COVID-19 infection doesn’t trigger asthma in children: CHOP research

PHILADELPHIA — As the COVID-19 pandemic swept across the globe, parents everywhere worried about the potential long-term effects the virus could have on their children’s health. One particular concern was whether contracting COVID-19 could increase a child’s risk of developing asthma, a chronic lung disease that causes wheezing, chest tightness, shortness of breath, and coughing. Thankfully, new research shows there’s no link between the two conditions.

Asthma affects millions of children worldwide, and previous research has shown that certain respiratory viral infections, such as rhinovirus (the common cold) and respiratory syncytial virus (RSV), can trigger asthma development in some kids. So it’s natural to wonder if the virus behind COVID-19, known as SARS-CoV-2, could have a similar effect.

But the new study, published in the journal Pediatrics, brings some reassuring news for parents. The research, led by doctors at Children’s Hospital of Philadelphia, found that children who tested positive for COVID-19 were at no greater risk of being diagnosed with asthma over the next 18 months compared to children who tested negative.

How the study was conducted

To reach this conclusion, the researchers analyzed the electronic health records of over 27,000 children between the ages of 1 and 16 who received a PCR test for COVID-19 between March 2020 and February 2021. PCR tests are considered the gold standard for diagnosing COVID-19 infection by detecting the genetic material of the SARS-CoV-2 virus.

The researchers divided the children into two groups – those who tested positive for COVID-19 and those who tested negative. They then tracked which children in each group were newly diagnosed with asthma over the following year and a half. To ensure they were capturing true asthma cases, the researchers looked for kids who not only had a new asthma diagnosis code in their medical record, but were also prescribed an asthma medication like an inhaler.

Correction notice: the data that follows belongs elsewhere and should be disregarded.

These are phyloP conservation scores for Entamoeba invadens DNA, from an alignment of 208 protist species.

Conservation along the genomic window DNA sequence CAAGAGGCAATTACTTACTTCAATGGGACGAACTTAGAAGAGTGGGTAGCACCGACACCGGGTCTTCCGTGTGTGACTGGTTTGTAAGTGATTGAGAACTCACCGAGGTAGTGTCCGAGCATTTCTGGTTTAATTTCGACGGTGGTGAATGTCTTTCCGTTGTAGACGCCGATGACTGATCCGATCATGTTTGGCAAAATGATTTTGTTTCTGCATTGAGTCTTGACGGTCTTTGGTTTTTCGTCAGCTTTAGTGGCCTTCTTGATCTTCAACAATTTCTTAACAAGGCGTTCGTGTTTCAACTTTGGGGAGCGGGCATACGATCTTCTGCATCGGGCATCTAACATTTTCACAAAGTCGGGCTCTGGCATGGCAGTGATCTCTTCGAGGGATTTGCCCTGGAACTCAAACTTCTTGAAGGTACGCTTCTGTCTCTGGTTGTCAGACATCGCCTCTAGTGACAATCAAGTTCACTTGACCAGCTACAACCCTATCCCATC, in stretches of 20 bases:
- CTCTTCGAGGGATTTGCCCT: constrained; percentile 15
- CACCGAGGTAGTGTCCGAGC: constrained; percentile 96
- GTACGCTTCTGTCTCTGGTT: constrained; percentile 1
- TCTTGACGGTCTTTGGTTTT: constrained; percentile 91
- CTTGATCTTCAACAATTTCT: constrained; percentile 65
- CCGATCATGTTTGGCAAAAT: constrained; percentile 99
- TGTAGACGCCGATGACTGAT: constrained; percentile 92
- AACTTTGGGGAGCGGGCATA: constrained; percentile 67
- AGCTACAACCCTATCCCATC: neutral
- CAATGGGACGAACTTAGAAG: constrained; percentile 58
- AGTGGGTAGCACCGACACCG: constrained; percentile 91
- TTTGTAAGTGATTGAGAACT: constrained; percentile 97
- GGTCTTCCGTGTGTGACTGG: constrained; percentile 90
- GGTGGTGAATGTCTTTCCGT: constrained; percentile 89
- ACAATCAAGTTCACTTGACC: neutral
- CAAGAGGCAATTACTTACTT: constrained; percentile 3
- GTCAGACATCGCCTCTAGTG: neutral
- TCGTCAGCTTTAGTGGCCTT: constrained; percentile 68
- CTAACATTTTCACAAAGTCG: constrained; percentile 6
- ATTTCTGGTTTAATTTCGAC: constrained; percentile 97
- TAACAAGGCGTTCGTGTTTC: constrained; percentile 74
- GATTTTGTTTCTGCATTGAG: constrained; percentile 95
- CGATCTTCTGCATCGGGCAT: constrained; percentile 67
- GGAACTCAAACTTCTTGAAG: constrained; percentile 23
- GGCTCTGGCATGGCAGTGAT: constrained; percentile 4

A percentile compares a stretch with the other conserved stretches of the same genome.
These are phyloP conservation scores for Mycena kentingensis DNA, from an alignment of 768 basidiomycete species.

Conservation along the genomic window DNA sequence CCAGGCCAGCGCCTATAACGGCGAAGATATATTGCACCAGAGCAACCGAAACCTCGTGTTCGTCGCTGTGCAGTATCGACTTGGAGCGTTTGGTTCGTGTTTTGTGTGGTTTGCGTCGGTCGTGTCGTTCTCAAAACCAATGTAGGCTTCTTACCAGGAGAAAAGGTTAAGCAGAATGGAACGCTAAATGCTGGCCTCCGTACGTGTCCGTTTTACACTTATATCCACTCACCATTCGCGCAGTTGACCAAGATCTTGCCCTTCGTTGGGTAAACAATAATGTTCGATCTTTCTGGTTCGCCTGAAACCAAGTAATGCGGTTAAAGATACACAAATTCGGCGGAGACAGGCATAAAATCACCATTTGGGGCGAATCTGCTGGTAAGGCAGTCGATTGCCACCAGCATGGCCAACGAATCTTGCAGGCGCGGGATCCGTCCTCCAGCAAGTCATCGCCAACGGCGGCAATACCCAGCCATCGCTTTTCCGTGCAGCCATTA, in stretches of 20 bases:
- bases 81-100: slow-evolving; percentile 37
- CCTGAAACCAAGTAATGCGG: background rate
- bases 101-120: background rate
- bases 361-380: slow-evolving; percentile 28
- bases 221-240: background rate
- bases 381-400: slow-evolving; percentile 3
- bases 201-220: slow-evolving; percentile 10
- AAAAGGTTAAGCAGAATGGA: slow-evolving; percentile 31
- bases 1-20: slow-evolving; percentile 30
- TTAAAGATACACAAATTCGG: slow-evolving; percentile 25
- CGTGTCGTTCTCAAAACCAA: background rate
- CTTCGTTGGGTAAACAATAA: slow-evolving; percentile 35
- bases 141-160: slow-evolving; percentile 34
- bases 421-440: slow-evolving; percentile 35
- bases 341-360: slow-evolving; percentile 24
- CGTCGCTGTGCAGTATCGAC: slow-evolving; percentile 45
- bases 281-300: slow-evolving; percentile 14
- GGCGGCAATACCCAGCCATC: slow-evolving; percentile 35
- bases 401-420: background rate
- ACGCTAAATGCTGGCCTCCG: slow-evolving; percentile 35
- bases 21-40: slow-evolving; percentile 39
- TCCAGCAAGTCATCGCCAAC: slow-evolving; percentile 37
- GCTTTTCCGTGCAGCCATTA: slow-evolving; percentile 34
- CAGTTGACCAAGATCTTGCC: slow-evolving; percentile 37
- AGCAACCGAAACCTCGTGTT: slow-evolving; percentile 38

What they found was that 1.81% of kids who had COVID-19 were later diagnosed with asthma, compared to 2.13% of kids who never had COVID-19 – a difference that was not statistically significant. In other words, contracting COVID-19 did not appear to meaningfully increase a child’s chances of developing asthma.

Importantly, the researchers made sure to account for a range of other factors that could influence a child’s asthma risk, such as age, race, insurance status, neighborhood socioeconomic conditions, premature birth, obesity, and pre-existing allergic conditions like eczema and food allergies. Even after adjusting for all these variables, there was still no link between COVID-19 infection and asthma onset.

Why doesn’t COVID lead to asthma?

So what might explain why COVID-19 doesn’t seem to trigger asthma the way other viruses sometimes do? The researchers point to differences in how the immune system responds to SARS-CoV-2 compared to viruses like rhinovirus and RSV. While those viruses tend to provoke allergic-type immune responses that can promote asthma, COVID-19 elicits more of an antiviral immune response aimed at eliminating infected cells. This suggests the inflammation caused by SARS-CoV-2, while potentially severe, may be less likely to cause lasting changes in the lungs’ airways that lead to asthma.

The new findings should provide some peace of mind to parents, as they suggest that even if a child is unlucky enough to catch COVID-19, it likely won’t raise their risk of a chronic disease like asthma. Of course, COVID-19 can still cause significant illness in some kids, which is why pediatricians continue to recommend vaccination as the best way for eligible children to stay protected.

At the same time, the study is an important reminder that there are many factors beyond viral infections that shape a child’s chances of developing asthma. The research confirmed that kids who are Black, obese, born prematurely, or have allergies remain at higher risk and may need closer monitoring and care to keep their lungs healthy. By better understanding all the complex influences on asthma development, doctors can work to ensure as few children as possible have to face the burdens of this challenging disease, during the pandemic and beyond.